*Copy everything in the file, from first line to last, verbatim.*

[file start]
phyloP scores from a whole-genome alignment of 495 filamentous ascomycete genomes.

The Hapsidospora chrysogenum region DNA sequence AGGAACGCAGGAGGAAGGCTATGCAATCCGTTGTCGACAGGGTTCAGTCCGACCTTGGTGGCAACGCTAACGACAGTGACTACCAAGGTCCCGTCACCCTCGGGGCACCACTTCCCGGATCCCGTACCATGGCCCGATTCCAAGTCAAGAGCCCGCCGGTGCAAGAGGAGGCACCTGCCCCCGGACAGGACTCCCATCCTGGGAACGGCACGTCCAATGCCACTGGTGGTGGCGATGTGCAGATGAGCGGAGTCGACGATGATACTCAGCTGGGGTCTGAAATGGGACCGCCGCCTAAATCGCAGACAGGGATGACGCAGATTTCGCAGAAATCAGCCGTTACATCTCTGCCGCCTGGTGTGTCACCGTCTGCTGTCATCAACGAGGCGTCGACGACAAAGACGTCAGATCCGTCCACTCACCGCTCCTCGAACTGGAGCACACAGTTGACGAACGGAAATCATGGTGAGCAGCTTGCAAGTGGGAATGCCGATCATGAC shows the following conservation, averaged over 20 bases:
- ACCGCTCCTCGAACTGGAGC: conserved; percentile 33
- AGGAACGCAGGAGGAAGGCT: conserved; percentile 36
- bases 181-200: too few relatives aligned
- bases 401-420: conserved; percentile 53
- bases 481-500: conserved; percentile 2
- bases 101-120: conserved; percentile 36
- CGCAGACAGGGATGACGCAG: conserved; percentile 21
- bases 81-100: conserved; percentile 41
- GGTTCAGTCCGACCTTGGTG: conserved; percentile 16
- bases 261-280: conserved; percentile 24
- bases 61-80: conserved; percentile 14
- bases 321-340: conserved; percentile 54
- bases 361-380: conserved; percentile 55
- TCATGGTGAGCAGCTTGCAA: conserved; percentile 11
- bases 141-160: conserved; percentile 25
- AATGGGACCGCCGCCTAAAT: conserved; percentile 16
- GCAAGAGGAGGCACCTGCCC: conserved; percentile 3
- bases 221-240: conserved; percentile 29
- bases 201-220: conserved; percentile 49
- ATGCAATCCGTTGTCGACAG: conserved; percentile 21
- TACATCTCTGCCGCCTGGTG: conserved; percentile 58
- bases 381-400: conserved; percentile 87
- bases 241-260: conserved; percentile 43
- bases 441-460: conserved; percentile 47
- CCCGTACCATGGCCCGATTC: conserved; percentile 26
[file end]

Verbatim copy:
phyloP scores from a whole-genome alignment of 495 filamentous ascomycete genomes.

The Hapsidospora chrysogenum region DNA sequence AGGAACGCAGGAGGAAGGCTATGCAATCCGTTGTCGACAGGGTTCAGTCCGACCTTGGTGGCAACGCTAACGACAGTGACTACCAAGGTCCCGTCACCCTCGGGGCACCACTTCCCGGATCCCGTACCATGGCCCGATTCCAAGTCAAGAGCCCGCCGGTGCAAGAGGAGGCACCTGCCCCCGGACAGGACTCCCATCCTGGGAACGGCACGTCCAATGCCACTGGTGGTGGCGATGTGCAGATGAGCGGAGTCGACGATGATACTCAGCTGGGGTCTGAAATGGGACCGCCGCCTAAATCGCAGACAGGGATGACGCAGATTTCGCAGAAATCAGCCGTTACATCTCTGCCGCCTGGTGTGTCACCGTCTGCTGTCATCAACGAGGCGTCGACGACAAAGACGTCAGATCCGTCCACTCACCGCTCCTCGAACTGGAGCACACAGTTGACGAACGGAAATCATGGTGAGCAGCTTGCAAGTGGGAATGCCGATCATGAC shows the following conservation, averaged over 20 bases:
- ACCGCTCCTCGAACTGGAGC: conserved; percentile 33
- AGGAACGCAGGAGGAAGGCT: conserved; percentile 36
- bases 181-200: too few relatives aligned
- bases 401-420: conserved; percentile 53
- bases 481-500: conserved; percentile 2
- bases 101-120: conserved; percentile 36
- CGCAGACAGGGATGACGCAG: conserved; percentile 21
- bases 81-100: conserved; percentile 41
- GGTTCAGTCCGACCTTGGTG: conserved; percentile 16
- bases 261-280: conserved; percentile 24
- bases 61-80: conserved; percentile 14
- bases 321-340: conserved; percentile 54
- bases 361-380: conserved; percentile 55
- TCATGGTGAGCAGCTTGCAA: conserved; percentile 11
- bases 141-160: conserved; percentile 25
- AATGGGACCGCCGCCTAAAT: conserved; percentile 16
- GCAAGAGGAGGCACCTGCCC: conserved; percentile 3
- bases 221-240: conserved; percentile 29
- bases 201-220: conserved; percentile 49
- ATGCAATCCGTTGTCGACAG: conserved; percentile 21
- TACATCTCTGCCGCCTGGTG: conserved; percentile 58
- bases 381-400: conserved; percentile 87
- bases 241-260: conserved; percentile 43
- bases 441-460: conserved; percentile 47
- CCCGTACCATGGCCCGATTC: conserved; percentile 26